A study from Deloitte, conducted by Ipsos MORI, found that many people just can’t seem to put down their smartphones. The survey polled 2,000 US internet users ages 18 to 75, and found that:

  • People check their device approximately 47 times per day.
  • People under 18 check it roughly 86 times a day.
  • Nearly nine in 10 respondents said they check their phone within an hour of waking up in the morning, while almost as many do so right before they go to sleep.
  • More than nine in 10 respondents reported having their smartphone on hand when shopping, and nearly as many said they use it while watching TV.

Image result for mobile ads

However, many people are aware of their smartphone habits and said they are trying to limit their usage. According to the study, 47% said they’re taking actions to reduce the time they spend with their device, either by keeping it out of sight or by simply turning it off. But not everyone is ready to limit their smartphone usage – some 28% said they don’t intend on taking any steps in doing so.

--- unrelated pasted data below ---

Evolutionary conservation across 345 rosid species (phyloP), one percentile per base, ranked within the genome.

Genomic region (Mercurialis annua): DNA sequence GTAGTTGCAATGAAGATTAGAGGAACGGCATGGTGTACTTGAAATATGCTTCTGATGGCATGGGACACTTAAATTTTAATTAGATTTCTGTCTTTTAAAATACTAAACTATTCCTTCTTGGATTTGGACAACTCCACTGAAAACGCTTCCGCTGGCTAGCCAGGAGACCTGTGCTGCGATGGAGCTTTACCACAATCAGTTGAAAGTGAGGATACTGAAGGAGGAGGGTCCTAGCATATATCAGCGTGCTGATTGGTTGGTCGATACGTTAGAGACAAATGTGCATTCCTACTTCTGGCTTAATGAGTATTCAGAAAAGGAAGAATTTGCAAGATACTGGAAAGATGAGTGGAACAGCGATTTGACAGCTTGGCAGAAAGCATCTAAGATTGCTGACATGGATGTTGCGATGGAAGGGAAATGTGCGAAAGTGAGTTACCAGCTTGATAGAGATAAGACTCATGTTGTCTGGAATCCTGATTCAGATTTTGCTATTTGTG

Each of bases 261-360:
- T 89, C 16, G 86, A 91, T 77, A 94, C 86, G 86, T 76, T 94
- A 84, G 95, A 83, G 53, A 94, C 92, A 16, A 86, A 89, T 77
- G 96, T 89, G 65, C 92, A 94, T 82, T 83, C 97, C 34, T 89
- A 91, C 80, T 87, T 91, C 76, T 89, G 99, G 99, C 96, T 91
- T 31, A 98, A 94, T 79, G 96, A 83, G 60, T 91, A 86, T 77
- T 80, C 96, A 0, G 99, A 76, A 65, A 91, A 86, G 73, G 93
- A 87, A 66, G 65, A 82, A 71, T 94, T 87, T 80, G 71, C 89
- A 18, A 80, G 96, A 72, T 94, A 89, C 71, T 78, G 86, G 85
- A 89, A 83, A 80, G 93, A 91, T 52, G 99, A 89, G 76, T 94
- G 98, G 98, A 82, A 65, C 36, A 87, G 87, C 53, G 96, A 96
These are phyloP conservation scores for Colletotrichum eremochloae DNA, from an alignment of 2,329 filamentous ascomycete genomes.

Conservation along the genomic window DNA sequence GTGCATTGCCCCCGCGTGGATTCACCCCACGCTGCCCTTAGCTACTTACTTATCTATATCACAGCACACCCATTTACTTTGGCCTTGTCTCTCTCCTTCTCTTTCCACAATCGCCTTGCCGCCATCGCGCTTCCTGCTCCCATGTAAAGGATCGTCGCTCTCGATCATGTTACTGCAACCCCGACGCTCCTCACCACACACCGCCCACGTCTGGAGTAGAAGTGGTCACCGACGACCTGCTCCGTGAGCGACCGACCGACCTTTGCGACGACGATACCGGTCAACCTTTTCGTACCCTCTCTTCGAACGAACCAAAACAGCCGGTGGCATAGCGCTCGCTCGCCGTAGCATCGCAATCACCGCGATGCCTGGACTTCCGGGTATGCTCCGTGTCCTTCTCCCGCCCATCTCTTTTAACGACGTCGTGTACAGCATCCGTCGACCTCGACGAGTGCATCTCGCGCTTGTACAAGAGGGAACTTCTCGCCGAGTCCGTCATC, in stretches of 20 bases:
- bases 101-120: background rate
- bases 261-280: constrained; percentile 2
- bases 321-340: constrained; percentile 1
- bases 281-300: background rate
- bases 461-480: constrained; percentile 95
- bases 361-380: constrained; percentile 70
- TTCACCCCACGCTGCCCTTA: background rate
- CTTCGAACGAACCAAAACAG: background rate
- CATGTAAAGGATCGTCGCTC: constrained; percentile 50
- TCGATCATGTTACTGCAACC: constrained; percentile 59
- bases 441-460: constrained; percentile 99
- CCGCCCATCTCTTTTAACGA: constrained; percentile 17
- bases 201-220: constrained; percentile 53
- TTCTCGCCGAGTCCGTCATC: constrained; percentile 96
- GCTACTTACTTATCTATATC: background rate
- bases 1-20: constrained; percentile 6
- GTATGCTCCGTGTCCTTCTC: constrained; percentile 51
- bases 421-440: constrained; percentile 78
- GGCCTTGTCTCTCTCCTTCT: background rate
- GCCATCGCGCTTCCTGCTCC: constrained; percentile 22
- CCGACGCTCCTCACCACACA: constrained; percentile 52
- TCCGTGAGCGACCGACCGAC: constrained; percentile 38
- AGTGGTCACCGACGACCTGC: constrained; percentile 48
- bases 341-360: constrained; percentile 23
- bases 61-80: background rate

Sources: Deloitte, Ipsos Mori

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Email marketers need to tap the power of copywriting

Email remains the trusted workhorse of digital marketing, but new research shows that the majority of consumers don’t think such communications are done well. The DMA’s Consumer Email Tracker 2017 report was based on 1,063 responses from a YouSay consumer panel, and found that:

  • 60% of respondents don’t think any brands do email well.
  • 44% of people have set up dedicated email accounts to receive marketing messages.
  • When people check marketing emails, almost half (49%) said they need to recognise the brand before opening any communication.
  • Order confirmations (83%), delivery updates (82%) and receipts (78%) are what consumers felt email does best.

Brands need to focus on crafting each email carefully, without resorting to gimmicks, according to Rachel Aldighieri, MD at the DMA. “We know, for instance, that consumers are engaging well with simple emails composed of well-written text and images,” she said. “The power of the craft of copywriting should not be underestimated.”

Source: DMA